A new algorithm that examines neurological and oculomotor signs may make it much easier to diagnose certain “often overlooked” rare neurological conditions, including Gaucher disease type 3 (GD3), the research team that developed it said.
The algorithm is described in the study “An algorithm as a diagnostic tool for central ocular motor disorders, also to diagnose rare disorders,” published in the Orphanet Journal of Rare Diseases.
Central ocular motor disorders are neurological conditions that affect eye movement; they can be present in diseases including multiple sclerosis, GD3, Tay-Sachs disease, and Niemann-Pick disease type C. Gaucher type 3, specifically, is marked by problems in controlled eye movement.
These conditions can be difficult to diagnose, even for experienced neurologists. But there’s actually quite a lot known about how these conditions affect different parts of the brain, and what symptoms are likely to result.
As such, researchers behind this study wanted to make a tool that would take the findings of a bedside neurological evaluation — without the need for additional laboratory tests — and determine the most likely diagnosis as a way of guiding neurologists and ensuring that particularly rare conditions are not overlooked.
They created a “simple” algorithm in which a neurologist would answer “yes,” “no,” or “unknown” to a list of 60 patient signs and symptoms. The algorithm would then use this data to match each patient to one of 13 neurological disorders, including those listed above, or to a 14th “none-of-the-above” category.
The researchers first tested out their algorithm using data from 102 patients (55% male, average age of 48); all had been previously diagnosed at a hospital and had neurological examination data available. The team next compared what the algorithm determined to each patient’s actual diagnosis, and tweaked the algorithm based on discrepancies.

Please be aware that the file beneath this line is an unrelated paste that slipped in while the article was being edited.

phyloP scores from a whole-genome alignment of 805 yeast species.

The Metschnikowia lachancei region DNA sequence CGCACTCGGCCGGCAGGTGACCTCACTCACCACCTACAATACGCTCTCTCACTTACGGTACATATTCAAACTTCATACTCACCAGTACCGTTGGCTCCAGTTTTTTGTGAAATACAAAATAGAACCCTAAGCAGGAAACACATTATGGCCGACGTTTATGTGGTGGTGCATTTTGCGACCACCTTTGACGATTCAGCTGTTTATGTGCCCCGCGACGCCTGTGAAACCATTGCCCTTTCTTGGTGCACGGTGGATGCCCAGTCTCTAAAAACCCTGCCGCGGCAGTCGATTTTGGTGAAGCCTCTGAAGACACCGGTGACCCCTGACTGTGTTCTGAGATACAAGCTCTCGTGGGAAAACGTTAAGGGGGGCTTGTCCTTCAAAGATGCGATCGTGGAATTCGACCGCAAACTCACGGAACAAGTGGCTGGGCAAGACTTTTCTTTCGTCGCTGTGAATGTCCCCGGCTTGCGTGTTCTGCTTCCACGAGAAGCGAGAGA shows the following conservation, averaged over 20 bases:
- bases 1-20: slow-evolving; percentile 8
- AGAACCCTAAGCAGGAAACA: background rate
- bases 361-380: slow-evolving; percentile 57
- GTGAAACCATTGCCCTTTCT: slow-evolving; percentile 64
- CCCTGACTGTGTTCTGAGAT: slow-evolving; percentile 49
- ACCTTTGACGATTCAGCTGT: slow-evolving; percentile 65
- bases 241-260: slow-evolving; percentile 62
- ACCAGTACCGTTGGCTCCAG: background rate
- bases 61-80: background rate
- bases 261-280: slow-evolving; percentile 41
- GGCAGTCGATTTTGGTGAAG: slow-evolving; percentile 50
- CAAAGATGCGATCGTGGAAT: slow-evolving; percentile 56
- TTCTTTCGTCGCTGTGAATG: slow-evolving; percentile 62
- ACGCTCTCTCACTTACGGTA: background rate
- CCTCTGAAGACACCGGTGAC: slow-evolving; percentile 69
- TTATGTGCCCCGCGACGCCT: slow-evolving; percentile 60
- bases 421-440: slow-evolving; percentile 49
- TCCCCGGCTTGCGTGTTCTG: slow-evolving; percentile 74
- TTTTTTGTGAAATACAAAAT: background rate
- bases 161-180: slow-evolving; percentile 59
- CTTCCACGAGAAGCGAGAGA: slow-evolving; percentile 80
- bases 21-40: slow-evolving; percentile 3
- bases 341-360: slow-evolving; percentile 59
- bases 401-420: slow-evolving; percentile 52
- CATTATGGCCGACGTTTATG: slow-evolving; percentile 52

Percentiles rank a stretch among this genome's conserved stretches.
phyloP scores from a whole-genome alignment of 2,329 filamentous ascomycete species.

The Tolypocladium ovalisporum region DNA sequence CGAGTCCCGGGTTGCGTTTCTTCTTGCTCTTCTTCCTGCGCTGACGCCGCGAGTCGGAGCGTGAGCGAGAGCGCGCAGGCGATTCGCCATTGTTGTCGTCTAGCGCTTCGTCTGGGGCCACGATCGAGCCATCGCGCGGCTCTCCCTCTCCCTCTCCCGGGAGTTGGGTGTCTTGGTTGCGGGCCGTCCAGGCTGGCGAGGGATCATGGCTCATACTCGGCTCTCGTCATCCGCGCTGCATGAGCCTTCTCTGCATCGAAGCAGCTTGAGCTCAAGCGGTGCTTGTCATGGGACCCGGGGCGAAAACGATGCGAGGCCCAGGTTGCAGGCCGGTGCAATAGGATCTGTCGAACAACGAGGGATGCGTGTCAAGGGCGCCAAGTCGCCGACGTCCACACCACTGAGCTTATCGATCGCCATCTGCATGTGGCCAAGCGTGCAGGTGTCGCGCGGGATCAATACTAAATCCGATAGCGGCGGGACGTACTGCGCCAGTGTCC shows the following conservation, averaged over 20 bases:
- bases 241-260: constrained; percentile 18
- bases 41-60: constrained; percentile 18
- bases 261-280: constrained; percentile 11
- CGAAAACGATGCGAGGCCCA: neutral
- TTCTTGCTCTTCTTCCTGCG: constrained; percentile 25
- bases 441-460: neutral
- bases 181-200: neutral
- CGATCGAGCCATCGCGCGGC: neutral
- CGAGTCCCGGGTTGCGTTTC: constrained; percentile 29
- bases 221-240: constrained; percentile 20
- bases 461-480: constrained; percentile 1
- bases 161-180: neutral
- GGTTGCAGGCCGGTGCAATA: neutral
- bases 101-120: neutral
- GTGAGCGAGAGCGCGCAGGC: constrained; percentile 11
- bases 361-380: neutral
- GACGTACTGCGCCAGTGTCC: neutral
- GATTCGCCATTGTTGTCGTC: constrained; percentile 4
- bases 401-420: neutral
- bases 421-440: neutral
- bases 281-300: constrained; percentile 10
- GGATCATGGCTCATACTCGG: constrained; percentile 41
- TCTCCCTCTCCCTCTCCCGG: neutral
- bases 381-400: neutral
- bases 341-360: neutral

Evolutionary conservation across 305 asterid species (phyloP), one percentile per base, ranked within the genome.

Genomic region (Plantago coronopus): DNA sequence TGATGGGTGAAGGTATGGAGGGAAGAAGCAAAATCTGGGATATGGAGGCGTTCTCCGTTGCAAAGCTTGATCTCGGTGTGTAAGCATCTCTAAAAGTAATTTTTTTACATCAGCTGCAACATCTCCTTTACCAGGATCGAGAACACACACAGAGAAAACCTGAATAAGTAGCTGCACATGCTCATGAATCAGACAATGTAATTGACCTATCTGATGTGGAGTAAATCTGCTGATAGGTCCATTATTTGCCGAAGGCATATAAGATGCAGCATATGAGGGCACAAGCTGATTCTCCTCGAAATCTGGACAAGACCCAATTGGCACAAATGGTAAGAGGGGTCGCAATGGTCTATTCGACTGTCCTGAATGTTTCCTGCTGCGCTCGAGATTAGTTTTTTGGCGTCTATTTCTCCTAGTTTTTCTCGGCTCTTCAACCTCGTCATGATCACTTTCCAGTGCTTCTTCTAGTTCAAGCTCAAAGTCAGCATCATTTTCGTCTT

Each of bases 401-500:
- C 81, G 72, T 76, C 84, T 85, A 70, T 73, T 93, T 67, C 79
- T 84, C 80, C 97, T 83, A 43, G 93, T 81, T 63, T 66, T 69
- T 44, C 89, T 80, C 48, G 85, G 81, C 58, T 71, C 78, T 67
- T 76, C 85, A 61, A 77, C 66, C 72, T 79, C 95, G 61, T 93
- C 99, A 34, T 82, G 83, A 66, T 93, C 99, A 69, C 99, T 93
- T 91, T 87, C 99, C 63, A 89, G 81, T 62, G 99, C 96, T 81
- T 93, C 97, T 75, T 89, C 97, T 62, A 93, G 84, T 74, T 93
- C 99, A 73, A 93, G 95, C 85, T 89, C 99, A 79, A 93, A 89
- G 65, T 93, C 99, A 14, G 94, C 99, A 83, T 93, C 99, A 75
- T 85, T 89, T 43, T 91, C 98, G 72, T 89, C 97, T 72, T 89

Researchers then validated their tool using a new group of 104 patients (57% male, average age of 46).
In this validation, the algorithm’s sensitivity ranged from 60% to 100% depending on the disease, and its specificity ranged from 66% to 95%. For GD3, the sensitivity was 80.0%, and the specificity was 91.5%.
Of note, sensitivity is the proportion of patients with a condition who are correctly diagnosed using the test (an algorithm here), while specificity is the proportion of people without the condition who also test negative for that condition.
These high values support the utility of this algorithm as a tool that aids in diagnosing central ocular motor disorders, particularly rare conditions that are treatable — one, Wernicke’s encephalopathy, is even curable — but are often under-diagnosed.
The research team also created a version of the algorithm that linked patient symptoms to different affected regions of the brain, instead of to a particular disease. This algorithm didn’t perform as well: sensitivity ranged from 0% to 100% depending on the brain region, and specificity ranged from 52% to 99%.
Although this aspect of the algorithm is far from fool-proof, it “can still give an indication of where to look for pathologies in imaging,” the researchers wrote, meaning it still has some utility in a clinical setting.
The team concluded that its new algorithm “is a useful tool for diagnosing diseases, in particular rare ones, which present with central ocular motor disorders.”